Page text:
Though the ominous title of Abel Ferrara's newest movie is partially self-evident, it's really a film about living fully in the present. Willem Dafoe and Shanyn Leigh play a May-December (or at least November) couple, ensconced in their Lower East Side NYC apartment, making copious love, meditating, being creative, watching TV, and talking to far away loved ones via Skype as they await the long-predicted and accepted burning away of the ozone layer's last vestiges, which will ensure the death of all living things.
While a slowly-building background rumble grows bigger on the soundtrack, this sweet and romantic (though sometimes overbaked) film does something that no other apocalyptic scenario has ever considered: it largely forgoes portraying humanity's cries and teeth-gnashings (there is one on-screen suicide), and instead favors the examination of our love for one another that would probably surface when we all found out this race has been run. As the 24-hour news cycle winds down for one final time (in one of Ferrara's most chilling moments), the value of money and status becomes distant as we all become as close as we'll ever be. There are drum-beating parties in the streets as friends and strangers try to say goodbye to each other in the most upbeat manner while that mean, green haze begins to overtake the sky.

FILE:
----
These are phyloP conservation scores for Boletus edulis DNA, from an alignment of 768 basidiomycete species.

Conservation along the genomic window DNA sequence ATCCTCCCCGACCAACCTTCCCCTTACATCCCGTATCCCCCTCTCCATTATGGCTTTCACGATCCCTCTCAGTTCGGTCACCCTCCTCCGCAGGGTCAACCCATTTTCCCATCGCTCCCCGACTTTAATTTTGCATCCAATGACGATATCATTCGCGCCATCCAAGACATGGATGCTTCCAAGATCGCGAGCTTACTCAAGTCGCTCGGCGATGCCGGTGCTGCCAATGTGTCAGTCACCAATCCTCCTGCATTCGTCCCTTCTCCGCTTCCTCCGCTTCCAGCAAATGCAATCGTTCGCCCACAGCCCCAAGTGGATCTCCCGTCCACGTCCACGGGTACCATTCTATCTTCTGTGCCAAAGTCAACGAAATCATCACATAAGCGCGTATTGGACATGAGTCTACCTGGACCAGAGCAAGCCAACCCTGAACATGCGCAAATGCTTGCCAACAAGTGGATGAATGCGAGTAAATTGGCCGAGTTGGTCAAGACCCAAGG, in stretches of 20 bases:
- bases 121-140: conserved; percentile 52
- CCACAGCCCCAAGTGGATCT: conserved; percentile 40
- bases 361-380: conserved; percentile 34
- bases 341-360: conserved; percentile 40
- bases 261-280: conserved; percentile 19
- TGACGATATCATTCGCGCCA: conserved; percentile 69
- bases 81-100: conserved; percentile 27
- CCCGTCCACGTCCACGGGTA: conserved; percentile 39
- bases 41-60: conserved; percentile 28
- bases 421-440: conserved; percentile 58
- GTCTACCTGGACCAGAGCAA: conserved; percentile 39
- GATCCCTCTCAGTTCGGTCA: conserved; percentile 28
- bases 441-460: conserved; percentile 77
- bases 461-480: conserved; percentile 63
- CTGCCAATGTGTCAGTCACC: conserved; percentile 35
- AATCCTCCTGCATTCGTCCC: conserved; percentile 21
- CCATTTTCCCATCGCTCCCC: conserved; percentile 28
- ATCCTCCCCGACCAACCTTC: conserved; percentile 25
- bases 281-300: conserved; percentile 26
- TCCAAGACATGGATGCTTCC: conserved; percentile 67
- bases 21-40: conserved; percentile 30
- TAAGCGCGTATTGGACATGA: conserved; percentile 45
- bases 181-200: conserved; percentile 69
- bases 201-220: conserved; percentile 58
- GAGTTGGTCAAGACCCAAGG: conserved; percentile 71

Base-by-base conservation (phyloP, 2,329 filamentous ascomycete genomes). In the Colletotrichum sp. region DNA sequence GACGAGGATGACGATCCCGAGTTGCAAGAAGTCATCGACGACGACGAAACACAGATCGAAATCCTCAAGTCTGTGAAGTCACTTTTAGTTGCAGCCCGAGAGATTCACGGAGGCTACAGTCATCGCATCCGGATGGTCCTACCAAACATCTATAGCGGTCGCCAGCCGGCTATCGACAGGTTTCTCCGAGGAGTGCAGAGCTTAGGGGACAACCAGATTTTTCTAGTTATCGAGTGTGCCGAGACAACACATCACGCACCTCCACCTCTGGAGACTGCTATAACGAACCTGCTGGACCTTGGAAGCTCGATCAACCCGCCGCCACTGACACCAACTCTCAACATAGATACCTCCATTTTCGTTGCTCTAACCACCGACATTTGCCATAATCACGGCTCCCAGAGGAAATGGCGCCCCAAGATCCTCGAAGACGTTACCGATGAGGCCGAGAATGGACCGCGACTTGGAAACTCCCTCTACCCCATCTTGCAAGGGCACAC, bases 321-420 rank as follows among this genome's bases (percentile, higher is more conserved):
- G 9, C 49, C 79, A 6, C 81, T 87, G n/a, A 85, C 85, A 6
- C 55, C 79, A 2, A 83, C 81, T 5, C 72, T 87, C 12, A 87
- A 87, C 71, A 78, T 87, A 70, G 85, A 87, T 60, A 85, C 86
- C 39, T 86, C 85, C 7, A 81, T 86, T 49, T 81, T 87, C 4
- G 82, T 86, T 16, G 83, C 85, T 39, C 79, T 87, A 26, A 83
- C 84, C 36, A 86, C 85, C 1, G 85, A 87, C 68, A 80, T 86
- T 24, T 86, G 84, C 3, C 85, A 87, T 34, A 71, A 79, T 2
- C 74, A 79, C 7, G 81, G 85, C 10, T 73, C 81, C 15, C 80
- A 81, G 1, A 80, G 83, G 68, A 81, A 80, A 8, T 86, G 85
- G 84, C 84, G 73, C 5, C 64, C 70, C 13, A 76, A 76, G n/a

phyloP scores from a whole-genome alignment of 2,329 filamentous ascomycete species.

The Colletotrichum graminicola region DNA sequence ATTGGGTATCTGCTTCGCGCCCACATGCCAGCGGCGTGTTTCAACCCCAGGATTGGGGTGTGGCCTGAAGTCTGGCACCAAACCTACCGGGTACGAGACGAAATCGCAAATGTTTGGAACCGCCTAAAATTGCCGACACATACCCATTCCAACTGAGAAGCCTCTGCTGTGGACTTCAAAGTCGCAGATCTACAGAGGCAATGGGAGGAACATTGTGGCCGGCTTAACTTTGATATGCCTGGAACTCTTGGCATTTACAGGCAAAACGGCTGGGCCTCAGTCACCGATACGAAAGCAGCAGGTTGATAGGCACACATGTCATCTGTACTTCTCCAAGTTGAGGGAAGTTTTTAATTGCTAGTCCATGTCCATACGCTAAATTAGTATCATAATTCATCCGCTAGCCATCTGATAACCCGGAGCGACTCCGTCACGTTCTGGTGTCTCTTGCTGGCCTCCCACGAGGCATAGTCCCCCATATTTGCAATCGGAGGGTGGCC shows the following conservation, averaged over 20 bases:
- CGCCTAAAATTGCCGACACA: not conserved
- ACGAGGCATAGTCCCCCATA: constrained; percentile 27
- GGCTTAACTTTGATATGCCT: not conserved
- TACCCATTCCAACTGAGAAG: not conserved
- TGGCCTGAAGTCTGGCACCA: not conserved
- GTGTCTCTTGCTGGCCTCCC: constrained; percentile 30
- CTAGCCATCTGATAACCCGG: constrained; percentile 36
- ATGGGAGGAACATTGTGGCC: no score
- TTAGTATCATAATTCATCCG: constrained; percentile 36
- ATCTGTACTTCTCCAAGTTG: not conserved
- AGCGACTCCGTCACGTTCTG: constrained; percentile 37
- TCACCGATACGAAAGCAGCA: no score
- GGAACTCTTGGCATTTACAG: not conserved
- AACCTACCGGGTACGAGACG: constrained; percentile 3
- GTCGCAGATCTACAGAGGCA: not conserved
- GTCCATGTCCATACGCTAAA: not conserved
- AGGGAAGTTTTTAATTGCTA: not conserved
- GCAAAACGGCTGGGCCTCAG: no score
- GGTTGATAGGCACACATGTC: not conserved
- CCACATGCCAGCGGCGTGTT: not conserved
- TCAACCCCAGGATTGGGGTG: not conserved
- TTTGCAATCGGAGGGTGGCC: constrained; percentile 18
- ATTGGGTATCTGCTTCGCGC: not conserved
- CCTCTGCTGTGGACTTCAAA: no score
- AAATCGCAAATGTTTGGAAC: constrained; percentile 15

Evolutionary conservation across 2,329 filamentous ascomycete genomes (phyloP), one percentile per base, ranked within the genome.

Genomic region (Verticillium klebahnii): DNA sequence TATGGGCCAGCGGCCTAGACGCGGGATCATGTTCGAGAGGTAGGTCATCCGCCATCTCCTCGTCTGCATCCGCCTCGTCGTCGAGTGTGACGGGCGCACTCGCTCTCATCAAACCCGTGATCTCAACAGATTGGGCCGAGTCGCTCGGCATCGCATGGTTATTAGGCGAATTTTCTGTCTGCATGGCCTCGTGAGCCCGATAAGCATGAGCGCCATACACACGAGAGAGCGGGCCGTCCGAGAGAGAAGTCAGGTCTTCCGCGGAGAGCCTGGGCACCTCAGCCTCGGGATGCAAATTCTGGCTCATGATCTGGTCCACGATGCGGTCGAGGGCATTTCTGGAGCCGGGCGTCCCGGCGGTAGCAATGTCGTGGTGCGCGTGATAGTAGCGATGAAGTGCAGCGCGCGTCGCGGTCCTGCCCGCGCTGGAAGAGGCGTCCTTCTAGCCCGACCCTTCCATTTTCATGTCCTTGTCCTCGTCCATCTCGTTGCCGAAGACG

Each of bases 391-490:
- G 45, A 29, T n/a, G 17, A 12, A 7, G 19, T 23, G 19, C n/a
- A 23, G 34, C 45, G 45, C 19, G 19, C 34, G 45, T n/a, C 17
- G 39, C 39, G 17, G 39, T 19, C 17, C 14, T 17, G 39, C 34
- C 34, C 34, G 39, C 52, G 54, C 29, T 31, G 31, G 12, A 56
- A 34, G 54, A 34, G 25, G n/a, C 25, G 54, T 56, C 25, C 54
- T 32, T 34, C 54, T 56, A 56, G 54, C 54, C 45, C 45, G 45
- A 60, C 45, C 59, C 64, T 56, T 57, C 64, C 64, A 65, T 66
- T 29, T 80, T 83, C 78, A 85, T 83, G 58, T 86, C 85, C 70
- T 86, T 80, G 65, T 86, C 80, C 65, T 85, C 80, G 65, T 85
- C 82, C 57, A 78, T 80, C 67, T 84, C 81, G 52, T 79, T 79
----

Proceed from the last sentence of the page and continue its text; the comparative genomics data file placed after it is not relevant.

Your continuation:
It takes the end of our relationship with the world to make it happen, but Ferrara's happiest film dramatizes the raising of ultimate knowledge, the promotion of generosity, and the inspiration of understanding (this is most evident in a moving scene where the couple facilitate the last goodbye for a Vietnamese delivery boy who's desperate to talk to his family). This feeling of warmth, which pervades 4:44: LAST DAY ON EARTH, is what I liked best about the film; it's undeniably flawed in its most shrill moments and possibly improvised moments, but it has a tremendous heart, and heart is what counts. Shot quite sharply with the Red Eye digital camera (which, when projected digitally, provides its own shot at pin-point 3D quality) and edited with utmost precision by Anthony Redman, 4:44: LAST DAY ON EARTH occasionally goes overboard, but I'm on board with that.